The rise of #metoo is more than just a trending hashtag and media story. It is ripping the lid off a culture marked by sexual exploitation and assault. It is a call for that culture to change, but how?
Stories of sexual assault are not new. Nor is it new for me to address them here. In the past, I’ve written about sexual assault, specifically advocating for victims and condemning the common Christian practice of trying to address assault in house.
Sexual assault and harassment are a very real and sickening part of the world we live in, and #metoo should be more than a movement to call that out.
The current movement is drawing attention to the problem and eradicating the shame, fear, and culture of silence that surrounds sexual harassment and assault.
That’s good. That needs to be eradicated. Victims should feel safe to come forward immediately after something has happened. They should know they will be protected. None of this, “Let’s put you in a room with the person you are accusing and get to the bottom of this” nonsense.
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But eradicating fear, shame, and silence is only one part of the problem and will not actually solve the problem. All it will do is make the problem appear more prevalent.
Now, instead of cat videos, news feeds are cluttered with #metoo and #churchtoo stories. Some friends have even gone so far as to assume most of the stories are made up by attention-seeking women out for vengeance. I disagree with that assessment entirely.
If the problem of sexual harassment seems overwhelming, that’s because it is, and we need to take an honest second to ask ourselves why.
I have a theory, and it’s just that, a theory, but I would say a sex-consuming culture plays a pretty key role.
Other groups have shown how porn fuels a culture of sexual violence and how pornography ties in with sexual exploitation. I don’t think it’s too far of a stretch to say the stories we are seeing now are influenced in part by a culture in which pornography consumption is ok.
This is no war on men; it’s simply reaping what we’ve sown as a cultural system. We’re living in a culture shaped by sexual extremes that turns people, and the most intimate parts of who they are, into commodities.
We’ve spent decades as a culture using people sexually. Pornography on one hand and, on the other, a popular prevailing Christian approach that casts Godly Christian wives as some sort of sex slave. As a culture, we believe we deserve sex and can demand sex, so as a culture, we pillage, plunder, and steal sex.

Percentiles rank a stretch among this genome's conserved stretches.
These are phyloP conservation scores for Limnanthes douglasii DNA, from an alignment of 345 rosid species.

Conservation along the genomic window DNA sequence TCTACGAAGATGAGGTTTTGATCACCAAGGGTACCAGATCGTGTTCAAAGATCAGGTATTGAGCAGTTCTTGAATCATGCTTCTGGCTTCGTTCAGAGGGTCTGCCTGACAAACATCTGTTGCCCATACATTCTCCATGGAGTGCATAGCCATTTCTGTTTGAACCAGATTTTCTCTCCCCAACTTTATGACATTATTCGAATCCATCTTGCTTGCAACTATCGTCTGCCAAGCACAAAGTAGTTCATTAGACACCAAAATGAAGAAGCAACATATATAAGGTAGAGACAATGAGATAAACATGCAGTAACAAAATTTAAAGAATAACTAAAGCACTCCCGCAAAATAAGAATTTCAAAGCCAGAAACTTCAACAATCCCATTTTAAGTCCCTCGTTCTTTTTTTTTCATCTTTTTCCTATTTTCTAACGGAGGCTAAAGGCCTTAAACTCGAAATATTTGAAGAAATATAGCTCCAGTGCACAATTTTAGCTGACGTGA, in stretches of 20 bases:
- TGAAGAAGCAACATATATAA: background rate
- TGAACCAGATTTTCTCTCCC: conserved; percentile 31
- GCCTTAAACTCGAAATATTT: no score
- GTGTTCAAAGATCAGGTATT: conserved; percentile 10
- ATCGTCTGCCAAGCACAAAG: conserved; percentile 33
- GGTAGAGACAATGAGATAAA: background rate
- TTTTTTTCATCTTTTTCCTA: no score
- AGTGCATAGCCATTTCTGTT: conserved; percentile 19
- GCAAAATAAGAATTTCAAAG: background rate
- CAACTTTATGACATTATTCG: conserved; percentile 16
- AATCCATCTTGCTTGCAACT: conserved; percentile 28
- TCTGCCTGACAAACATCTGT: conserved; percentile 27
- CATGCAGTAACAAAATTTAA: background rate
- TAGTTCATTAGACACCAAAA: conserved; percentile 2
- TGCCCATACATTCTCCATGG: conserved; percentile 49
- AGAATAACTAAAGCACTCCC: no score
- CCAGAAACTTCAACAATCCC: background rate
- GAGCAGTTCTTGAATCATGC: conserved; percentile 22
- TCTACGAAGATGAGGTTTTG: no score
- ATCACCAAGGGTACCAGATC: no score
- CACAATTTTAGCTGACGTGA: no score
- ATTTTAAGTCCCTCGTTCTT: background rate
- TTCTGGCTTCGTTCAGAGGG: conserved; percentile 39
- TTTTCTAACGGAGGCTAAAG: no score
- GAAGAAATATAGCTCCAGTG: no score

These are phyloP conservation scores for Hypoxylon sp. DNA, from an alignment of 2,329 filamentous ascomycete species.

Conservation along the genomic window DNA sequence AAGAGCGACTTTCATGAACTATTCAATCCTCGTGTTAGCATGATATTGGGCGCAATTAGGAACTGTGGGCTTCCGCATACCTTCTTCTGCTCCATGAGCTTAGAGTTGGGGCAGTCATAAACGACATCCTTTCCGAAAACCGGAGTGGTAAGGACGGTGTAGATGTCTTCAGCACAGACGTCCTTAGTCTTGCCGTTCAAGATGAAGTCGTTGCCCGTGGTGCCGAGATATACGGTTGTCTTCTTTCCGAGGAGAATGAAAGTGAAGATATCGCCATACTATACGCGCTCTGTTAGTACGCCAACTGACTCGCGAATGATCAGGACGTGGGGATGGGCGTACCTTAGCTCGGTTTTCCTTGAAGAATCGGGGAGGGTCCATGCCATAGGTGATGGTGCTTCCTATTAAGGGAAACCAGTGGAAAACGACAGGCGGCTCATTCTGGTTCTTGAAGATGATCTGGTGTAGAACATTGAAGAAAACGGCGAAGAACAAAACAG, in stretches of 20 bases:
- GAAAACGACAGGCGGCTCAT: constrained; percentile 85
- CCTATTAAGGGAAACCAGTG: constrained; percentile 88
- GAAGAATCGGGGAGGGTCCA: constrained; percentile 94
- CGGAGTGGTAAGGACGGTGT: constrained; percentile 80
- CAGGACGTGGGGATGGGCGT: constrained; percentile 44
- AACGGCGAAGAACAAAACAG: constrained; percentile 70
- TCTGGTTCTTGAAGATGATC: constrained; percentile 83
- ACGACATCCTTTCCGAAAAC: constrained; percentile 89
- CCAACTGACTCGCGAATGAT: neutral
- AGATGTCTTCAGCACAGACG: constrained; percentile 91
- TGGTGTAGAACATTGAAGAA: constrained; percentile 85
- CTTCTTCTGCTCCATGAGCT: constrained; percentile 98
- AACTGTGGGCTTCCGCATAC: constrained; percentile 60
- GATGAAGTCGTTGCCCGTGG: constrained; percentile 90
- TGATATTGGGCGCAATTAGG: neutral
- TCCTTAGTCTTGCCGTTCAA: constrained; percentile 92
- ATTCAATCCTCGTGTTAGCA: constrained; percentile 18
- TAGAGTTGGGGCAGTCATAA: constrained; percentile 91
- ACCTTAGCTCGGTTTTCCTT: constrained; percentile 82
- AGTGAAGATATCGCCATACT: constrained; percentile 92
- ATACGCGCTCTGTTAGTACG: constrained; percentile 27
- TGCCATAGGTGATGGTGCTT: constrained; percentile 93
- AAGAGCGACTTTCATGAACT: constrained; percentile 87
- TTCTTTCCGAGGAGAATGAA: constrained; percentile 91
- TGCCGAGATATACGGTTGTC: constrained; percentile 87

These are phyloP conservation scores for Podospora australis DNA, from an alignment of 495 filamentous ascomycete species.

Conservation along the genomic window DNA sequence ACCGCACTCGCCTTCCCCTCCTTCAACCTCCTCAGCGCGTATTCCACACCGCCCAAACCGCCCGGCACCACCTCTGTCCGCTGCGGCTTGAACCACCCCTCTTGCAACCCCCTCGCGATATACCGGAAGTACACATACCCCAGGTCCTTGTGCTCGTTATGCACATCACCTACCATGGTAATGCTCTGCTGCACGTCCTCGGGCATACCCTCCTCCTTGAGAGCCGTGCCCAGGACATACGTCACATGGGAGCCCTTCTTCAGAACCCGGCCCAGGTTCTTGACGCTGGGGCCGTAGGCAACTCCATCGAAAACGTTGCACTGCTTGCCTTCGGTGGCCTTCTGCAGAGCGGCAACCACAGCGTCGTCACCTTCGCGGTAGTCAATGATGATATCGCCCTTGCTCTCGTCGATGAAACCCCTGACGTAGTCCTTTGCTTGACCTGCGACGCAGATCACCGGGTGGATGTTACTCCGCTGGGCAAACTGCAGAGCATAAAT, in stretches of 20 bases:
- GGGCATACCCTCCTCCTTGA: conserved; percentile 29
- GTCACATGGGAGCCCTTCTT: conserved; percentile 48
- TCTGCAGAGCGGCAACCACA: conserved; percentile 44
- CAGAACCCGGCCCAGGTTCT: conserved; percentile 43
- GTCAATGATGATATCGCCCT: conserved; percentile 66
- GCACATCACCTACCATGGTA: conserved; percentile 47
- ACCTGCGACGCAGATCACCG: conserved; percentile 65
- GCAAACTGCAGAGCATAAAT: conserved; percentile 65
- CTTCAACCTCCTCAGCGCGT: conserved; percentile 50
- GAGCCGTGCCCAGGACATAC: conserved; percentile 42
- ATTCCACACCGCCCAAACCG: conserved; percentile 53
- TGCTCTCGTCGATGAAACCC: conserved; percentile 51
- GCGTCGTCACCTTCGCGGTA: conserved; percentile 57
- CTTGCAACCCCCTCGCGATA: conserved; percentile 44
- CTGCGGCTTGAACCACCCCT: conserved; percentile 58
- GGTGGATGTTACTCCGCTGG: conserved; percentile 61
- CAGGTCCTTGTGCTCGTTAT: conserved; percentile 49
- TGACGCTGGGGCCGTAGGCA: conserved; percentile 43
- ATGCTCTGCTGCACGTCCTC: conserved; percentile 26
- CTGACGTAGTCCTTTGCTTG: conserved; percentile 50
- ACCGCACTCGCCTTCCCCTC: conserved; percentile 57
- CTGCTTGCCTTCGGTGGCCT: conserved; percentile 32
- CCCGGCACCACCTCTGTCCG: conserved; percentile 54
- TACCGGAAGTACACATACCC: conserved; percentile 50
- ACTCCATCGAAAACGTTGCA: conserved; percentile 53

What you’re seeing now is that line being beat back. It’s a “counter attack.” It’s a cry for boundaries, accountability, and justice.
The problem is: this won’t ultimately change the culture. It has every bit of potential to help but could also further poison the water.
People are not something we can buy, own, or steal.
There’s a generation of girls coming through the ranks who feel sex is something they owe the guys around them. They’re consuming pornography at the same rate as their male peers. They’re being sexploited. They’re being taught, “This is what it means to be a woman.”
The #metoo movement 20 years from now will be less about “he did this to me” and more “I did this and now I regret it but I didn’t know I could say no.” No man is going to exploit them. Instead, they will willingly exploit themselves.
We don’t just want a culture where there’s consequences for actions. We don’t just want victims to have a voice. We want a culture where assault is rare not because you’ll lose your job, but because you recognize people have worth and dignity.
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We want a culture where harassment, assault, and exploitation are not normal.
Where we aren’t buying people online and on street corners for our pleasure. Where we don’t assume all advances are welcome.
Let’s recognize the movement for what it really is. It is not a war on men, but a call to change a culture shaped by exploitation. To change that, we have to talk about how we view sex, how we consume sex, and how we, ultimately, consume each other. Pornography is very much a part of this conversation. If we ignore that, we’ll be living through a #metoo cycle every 10-15 years.
If we’re going to fix it, let’s not simply patch it; let’s rip tear this thing up from the roots, and do it right.21